USDA Supports Climate-Smart Ag, Equity and Domestic Food Production through Crop Insurance
WASHINGTON, Feb. 6, 2023 – Under the Biden-Harris administration, the U.S. Department of Agriculture (USDA) has made great strides to better reach underserved agricultural producers and to support climate-smart agriculture through crop insurance. In the past two years, USDA’s Risk Management Agency (RMA) has created new insurance options while improving others and invested in a comprehensive risk management education effort.
“At RMA, we listen to the needs of America’s farmers and ranchers, and we’ve adapted, improved, and created resources that will help them manage their risks and provide better opportunities to protect their operations,” said RMA Administrator Marcia Bunger. “RMA is helping deliver on USDA’s commitments to increasing equity in its program delivery while also supporting efforts to address climate change through climate-smart agriculture.”
Equity in Crop Insurance
RMA took steps to ensure that underserved, specialty crop, organic, small-scale, and urban producers had access to crop insurance options and information during the past two years. This includes launching the new Micro Farm option in 2021 to better serve direct market and small-scale producers. Micro Farm provides a risk management safety net for all eligible commodities on a farm under one insurance policy, but on a smaller scale. In 2022, RMA listened to producers and expanded the program's eligibility to reach more producers.
Meanwhile, RMA made several improvements to Whole-Farm Revenue Protection (WFRP), an important policy to specialty crop and organic producers, including:
- Increasing expansion limits for organic and aquaculture producers.
- Increasing insurable revenue up to $17 million in revenue (formerly $8.5 million).
As part of USDA’s broader Organic Transition Initiative, RMA provided a premium benefit to organic and transitioning producers through the Transitional and Organic Grower Assistance (TOGA) Program. TOGA reduces producers’ overall crop insurance premium bills and helps them continue to use organic agricultural systems.
In order to better engage with producers about these and other risk management tools, RMA has increased its support of risk management education and outreach. In 2021 and 2022, RMA invested about $6.5 million in partnerships with 27 organizations to provide risk management education as well as to train and equip the next generation of crop insurance agents, adjusters, and outreach educators about crop insurance options.
RMA created a roadshow series to promote Micro Farm and WFRP insurance options. The roadshow series reached over 3,000 producers who attended the events either virtually or in-person since its creation in late fall 2022.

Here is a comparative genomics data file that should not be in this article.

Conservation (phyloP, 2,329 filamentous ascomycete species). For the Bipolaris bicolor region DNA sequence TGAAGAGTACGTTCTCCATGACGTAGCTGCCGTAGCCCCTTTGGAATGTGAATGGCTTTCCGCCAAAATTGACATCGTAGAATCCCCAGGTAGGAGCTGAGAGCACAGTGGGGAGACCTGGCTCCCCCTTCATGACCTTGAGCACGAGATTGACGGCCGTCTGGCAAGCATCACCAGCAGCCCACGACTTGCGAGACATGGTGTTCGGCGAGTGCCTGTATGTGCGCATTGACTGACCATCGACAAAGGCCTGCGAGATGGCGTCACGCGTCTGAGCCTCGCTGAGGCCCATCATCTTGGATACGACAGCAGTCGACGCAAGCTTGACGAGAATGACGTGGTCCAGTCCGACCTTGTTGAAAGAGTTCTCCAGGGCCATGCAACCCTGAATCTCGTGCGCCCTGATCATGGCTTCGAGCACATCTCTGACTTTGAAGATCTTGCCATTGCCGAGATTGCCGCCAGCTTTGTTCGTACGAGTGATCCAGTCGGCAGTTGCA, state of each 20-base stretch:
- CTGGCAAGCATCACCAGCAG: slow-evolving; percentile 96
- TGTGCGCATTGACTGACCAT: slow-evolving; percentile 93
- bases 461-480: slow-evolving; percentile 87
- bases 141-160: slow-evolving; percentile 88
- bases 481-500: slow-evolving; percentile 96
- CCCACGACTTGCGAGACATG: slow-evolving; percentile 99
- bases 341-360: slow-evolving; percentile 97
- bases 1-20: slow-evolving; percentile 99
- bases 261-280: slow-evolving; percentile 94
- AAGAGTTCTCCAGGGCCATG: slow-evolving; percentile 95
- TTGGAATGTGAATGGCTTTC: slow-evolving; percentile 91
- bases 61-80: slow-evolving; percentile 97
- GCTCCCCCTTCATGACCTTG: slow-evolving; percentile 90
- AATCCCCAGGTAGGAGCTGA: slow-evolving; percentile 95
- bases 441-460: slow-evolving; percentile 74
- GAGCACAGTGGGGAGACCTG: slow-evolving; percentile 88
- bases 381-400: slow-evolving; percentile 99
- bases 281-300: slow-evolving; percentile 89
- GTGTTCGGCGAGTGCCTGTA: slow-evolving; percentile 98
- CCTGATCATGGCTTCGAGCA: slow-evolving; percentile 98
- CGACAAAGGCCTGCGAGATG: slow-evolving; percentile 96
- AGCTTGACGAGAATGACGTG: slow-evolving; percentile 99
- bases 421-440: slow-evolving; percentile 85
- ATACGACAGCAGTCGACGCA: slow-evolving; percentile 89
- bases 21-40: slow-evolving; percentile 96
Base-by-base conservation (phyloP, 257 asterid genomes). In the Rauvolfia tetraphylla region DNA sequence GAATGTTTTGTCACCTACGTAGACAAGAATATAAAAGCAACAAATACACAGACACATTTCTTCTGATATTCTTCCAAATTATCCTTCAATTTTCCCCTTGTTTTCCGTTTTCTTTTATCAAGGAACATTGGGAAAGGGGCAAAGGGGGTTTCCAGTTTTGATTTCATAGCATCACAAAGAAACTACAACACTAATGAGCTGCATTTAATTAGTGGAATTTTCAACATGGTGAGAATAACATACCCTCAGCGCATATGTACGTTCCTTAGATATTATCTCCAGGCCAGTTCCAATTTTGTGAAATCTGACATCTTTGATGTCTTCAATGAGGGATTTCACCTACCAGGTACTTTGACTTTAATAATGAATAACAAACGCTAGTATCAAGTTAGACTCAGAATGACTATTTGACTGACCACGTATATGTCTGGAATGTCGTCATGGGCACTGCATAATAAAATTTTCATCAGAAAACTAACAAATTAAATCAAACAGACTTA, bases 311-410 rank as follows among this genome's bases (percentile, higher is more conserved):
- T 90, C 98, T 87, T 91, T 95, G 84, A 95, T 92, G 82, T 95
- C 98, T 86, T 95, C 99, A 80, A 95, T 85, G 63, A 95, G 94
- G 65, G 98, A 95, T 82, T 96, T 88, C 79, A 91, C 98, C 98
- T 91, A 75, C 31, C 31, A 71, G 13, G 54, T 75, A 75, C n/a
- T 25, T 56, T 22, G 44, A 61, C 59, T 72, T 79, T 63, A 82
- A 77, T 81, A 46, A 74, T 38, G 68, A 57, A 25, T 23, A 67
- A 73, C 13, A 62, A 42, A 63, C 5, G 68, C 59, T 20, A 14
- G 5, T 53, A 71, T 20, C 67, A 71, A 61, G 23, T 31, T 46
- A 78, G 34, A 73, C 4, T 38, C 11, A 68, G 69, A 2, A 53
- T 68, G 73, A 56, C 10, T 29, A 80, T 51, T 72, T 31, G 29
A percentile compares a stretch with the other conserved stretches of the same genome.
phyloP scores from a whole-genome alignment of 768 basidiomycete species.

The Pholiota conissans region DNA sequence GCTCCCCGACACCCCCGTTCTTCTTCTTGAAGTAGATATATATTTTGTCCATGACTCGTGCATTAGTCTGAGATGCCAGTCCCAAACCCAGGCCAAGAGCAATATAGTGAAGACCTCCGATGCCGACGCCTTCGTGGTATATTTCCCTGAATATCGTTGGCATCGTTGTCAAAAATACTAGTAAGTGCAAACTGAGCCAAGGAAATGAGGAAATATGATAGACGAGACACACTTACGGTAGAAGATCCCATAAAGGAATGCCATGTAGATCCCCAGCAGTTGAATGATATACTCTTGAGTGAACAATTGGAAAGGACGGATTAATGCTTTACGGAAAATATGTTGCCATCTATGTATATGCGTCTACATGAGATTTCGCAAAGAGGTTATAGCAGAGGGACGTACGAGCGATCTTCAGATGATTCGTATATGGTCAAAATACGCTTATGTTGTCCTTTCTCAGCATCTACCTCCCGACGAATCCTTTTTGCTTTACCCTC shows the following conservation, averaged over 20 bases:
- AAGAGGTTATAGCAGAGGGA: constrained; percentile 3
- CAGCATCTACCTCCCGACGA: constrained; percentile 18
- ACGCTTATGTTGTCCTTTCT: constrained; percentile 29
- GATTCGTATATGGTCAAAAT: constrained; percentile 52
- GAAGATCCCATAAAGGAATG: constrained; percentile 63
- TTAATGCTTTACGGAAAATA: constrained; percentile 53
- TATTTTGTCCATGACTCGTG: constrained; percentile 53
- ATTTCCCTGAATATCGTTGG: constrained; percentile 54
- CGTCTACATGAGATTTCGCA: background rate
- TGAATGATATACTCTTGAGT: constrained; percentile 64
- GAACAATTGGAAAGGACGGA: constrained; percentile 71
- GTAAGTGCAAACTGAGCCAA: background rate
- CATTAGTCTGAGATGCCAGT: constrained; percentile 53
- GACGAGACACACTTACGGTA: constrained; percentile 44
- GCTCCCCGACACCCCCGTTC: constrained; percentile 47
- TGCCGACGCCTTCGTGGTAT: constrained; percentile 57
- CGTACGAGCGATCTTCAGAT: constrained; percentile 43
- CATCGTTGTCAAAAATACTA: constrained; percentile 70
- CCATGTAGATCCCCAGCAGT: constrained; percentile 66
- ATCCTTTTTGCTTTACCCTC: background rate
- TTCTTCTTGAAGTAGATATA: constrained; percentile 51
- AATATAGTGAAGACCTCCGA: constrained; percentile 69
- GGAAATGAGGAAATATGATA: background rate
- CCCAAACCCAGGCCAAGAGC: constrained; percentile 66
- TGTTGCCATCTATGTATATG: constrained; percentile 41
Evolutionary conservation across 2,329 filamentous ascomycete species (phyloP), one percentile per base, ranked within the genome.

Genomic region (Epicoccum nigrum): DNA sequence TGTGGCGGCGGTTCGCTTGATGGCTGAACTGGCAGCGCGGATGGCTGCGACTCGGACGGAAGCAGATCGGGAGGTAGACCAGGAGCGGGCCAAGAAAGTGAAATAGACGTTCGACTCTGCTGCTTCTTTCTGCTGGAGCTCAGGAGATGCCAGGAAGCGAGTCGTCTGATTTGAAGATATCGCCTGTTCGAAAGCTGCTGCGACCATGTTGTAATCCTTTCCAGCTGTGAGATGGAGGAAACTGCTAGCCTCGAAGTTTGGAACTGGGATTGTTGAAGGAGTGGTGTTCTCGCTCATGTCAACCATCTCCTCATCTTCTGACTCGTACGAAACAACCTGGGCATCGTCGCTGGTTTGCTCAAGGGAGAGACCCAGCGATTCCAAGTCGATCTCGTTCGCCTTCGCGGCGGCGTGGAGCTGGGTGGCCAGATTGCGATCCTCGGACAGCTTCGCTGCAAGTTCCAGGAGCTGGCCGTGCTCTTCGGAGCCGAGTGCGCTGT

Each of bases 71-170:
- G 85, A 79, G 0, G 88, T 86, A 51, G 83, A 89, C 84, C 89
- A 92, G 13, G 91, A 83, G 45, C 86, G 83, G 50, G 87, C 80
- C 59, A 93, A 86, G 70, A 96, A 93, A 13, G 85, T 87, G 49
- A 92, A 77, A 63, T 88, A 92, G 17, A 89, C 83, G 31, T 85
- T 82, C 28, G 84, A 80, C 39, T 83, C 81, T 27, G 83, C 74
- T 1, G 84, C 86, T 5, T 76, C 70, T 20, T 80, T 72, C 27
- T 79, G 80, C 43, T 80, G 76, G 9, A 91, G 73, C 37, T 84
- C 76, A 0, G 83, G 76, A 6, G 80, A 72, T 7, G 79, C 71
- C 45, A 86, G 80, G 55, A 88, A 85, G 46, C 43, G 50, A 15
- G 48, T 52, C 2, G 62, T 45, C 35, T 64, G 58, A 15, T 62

RMA has taken steps to support producers who are using climate-smart practices, including planting cover crops and split-applying nitrogen. RMA introduced the Pandemic Cover Crop Program (PCCP), which supports climate smart agricultural practices and helps farmers maintain their cover crop systems, despite the financial challenges posed by the pandemic. RMA provided more than $110 million in premium support for producers who planted cover crops on over 22 million net acres through PCCP during the 2021 and 2022 seasons. RMA also updated policy in 2021 to allow producers with crop insurance to hay, graze or chop cover crops at any time and still receive 100% of the prevented planting payment.
In 2022, RMA introduced its Post Application Coverage Endorsement (PACE) in certain states for non-irrigated corn, providing coverage for producers who use this practice that saves them money and is considered better for natural resources, and expanded the program in September.
Supporting Domestic Production
To increase domestic food production amid potential global food shortages and supply chain disruptions, RMA expanded double crop insurance opportunities in nearly 1,500 counties where double cropping is viable.
Improvements to Crop Insurance
RMA continues to work with producers and agricultural groups to improve crop insurance. Some examples include:
- RMA updated three key crop insurance options for livestock producers to reach more producers, offer greater flexibility for protecting their operations, and ultimately, better meet the needs of the country’s swine, dairy and cattle producers.
- RMA created greater flexibilities for crop insurance reporting, making it easier for specialty crop producers and others who sell through direct marketing channels to obtain insurance, report their annual production and file a claim.
- RMA has expanded Small Grains Crop Provisions to offer revenue protection for oats and rye for crop year 2023—a direct result of RMA listening to and prioritizing the requests and feedback from producers.
Crop insurance is sold and delivered solely through private crop insurance agents. A list of crop insurance agents is available at all USDA Service Centers and online at the RMA Agent Locator. Learn more about crop insurance and the modern farm safety net at rma.usda.gov or by contacting your RMA Regional Office.
USDA touches the lives of all Americans each day in so many positive ways. Under the Biden-Harris administration, USDA is transforming America’s food system with a greater focus on more resilient local and regional food production, fairer markets for all producers, ensuring access to safe, healthy and nutritious food in all communities, building new markets and streams of income for farmers and producers using climate smart food and forestry practices, making historic investments in infrastructure and clean energy capabilities in rural America, and committing to equity across the Department by removing systemic barriers and building a workforce more representative of America. To learn more, visit usda.gov.
USDA is an equal opportunity provider, employer and lender.